Ironically, one of the last monthly illustrations (that in which the Cossacks capture the attorney who has been representing Charles Conway in his legal action to regain the Lackington title and estates), serves as the frontispiece for the novel, as readers who purchased the single-volume edition issued in April 1859 would not have encountered the passage realised in the elegant plate until almost the end of the book. Even as the four Russian horsemen encircle the hapless attorney and two of them prod him with their lances, the two French cavalrymen ("two Chasseurs d'Afrique") whom Classon has bribed turn back in their saddles from the hillside above to survey the action. Through this scene of bribery, betrayal, and military action on the lines between the adversaries in the Crimean War Phiz and Lever set the keynotes for the novel. Adroitly, Phiz has fused two disparate plot lines — the question of the Lackington inheritance and the events in the Crimea which feature Jack Kellett, Sybella Kellett, and Charles Conway. Phiz treats the third plot element, the collapse of Davenport Dunn's financial empire, in the title-page vignette.
Lever actually presents the incident in flashback, having the duplicitous "Holy Paul" narrate what happened to Conway's lawyer to demonstrate what fate Terry Driscoll can expect if he attempts to cheat Classon out of his share of the spoils of the Lackington estates. Operating as the agent for his companion in travel and crime, Driscoll, Classon has betrayed Charley Conway's lawyer in order to prevent Conway from claiming the estates of Viscount Lord Lackington, although he has already successfully prosecuted his claim to the title. As the next male heir in the line, Driscoll would then be able to claim the title and English estates for himself. Classon's strategy includes stealing any of Conway's papers that support his case, but it fails when the smooth villain finds himself trapped in Conway's room at the Convent of St. George in the Crimea, and Reggis appears. This critical scene had already occurred in the penultimate instalment of the novel, "Holy Paul" in a Fix (March 1859).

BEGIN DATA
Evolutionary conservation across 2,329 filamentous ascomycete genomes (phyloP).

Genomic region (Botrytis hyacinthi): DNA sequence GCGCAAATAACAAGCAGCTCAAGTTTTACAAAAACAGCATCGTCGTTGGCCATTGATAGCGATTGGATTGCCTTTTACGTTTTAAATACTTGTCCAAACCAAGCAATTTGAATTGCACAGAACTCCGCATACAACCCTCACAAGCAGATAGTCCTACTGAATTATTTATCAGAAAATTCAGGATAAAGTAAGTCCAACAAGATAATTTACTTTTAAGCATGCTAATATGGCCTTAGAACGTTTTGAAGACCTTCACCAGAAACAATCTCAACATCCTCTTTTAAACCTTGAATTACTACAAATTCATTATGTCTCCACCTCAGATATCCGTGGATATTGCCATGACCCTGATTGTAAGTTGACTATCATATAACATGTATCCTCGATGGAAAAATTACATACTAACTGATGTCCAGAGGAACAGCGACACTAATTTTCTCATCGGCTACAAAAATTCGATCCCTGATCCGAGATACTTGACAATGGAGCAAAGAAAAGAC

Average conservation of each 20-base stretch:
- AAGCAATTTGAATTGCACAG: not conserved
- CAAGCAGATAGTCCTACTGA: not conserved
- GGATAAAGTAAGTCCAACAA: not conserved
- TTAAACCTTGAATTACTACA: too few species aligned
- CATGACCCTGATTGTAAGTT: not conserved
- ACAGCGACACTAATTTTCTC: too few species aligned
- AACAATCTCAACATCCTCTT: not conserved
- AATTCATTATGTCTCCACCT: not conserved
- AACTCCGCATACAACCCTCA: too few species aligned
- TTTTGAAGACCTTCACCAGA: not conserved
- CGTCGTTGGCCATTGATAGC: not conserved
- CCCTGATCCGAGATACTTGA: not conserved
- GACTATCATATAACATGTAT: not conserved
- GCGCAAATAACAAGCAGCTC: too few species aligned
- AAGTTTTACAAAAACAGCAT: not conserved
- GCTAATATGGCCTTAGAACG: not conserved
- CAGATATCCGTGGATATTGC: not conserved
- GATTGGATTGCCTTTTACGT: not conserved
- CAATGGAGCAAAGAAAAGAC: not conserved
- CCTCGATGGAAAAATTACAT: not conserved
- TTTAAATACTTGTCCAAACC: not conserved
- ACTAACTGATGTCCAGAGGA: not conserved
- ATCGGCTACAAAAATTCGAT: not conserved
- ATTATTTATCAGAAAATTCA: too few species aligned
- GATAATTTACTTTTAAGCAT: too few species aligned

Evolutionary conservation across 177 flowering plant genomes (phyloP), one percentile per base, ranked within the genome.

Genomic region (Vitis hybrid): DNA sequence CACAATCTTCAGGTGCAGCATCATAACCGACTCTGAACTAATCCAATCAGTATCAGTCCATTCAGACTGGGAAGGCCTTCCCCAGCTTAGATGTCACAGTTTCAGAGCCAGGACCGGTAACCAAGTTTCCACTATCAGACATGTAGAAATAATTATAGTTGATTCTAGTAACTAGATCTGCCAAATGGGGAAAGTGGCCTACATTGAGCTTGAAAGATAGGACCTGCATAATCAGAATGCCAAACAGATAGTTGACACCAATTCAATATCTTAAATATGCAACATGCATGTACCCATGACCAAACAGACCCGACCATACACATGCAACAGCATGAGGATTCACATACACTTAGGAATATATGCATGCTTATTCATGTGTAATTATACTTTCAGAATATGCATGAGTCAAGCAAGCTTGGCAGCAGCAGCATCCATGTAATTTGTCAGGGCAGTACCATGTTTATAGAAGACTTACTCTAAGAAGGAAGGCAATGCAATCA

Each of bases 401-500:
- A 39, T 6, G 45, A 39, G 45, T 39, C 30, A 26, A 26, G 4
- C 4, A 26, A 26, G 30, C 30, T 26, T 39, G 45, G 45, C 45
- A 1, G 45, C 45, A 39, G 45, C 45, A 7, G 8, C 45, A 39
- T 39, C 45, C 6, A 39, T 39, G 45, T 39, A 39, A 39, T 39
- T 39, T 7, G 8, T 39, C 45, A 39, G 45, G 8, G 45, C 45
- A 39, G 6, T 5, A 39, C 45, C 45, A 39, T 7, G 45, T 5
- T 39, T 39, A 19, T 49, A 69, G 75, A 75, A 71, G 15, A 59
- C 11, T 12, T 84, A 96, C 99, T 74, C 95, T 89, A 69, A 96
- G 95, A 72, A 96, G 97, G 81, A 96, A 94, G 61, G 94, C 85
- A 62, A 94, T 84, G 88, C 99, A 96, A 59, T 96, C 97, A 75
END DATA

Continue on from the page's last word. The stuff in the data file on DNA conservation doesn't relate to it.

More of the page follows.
Other illustrations Associated with the Crimean War
- "A Friend of Jack's" (October 1857)
- The Pony Race (October 1857)
- Catching a Colonel (September 1858)
- Charley the Smasher (February 1859)
- The Vision (March 1859)
Working methods: Phiz and Horses
- Phiz: "A Good Hand at a Horse" — A Gallery and Brief Overview of Phiz's Illustrations of Horses for Defoe, Dickens, Lever, and Ainsworth (1836-64)
Browne, John Buchanan. Phiz! Illustrator of Dickens' World. New York: Charles Scribner's, 1978.
Fitzpatrick, W. J. The Life of Charles Lever. London: Downey, 1901.
Lester, Valerie Browne. Phiz: The Man Who Drew Dickens. London: Chatto and Windus, 2004.
Lever, Charles. Davenport Dunn: A Man of Our Day. Illustrated by "Phiz" (Hablot Knight Browne). London: Chapman and Hall, 1859.
Stevenson, Lionel. Dr. Quicksilver: The Life of Charles Lever. New York: Russell & Russell, 1939, rpt. 1969.
Sutherland, John. "Davenport Dunn." The Stanford Companion to Victorian Fiction. Stanford, Cal.: Stanford U. P., 1989. Page 172.
Last modified 2 May 2019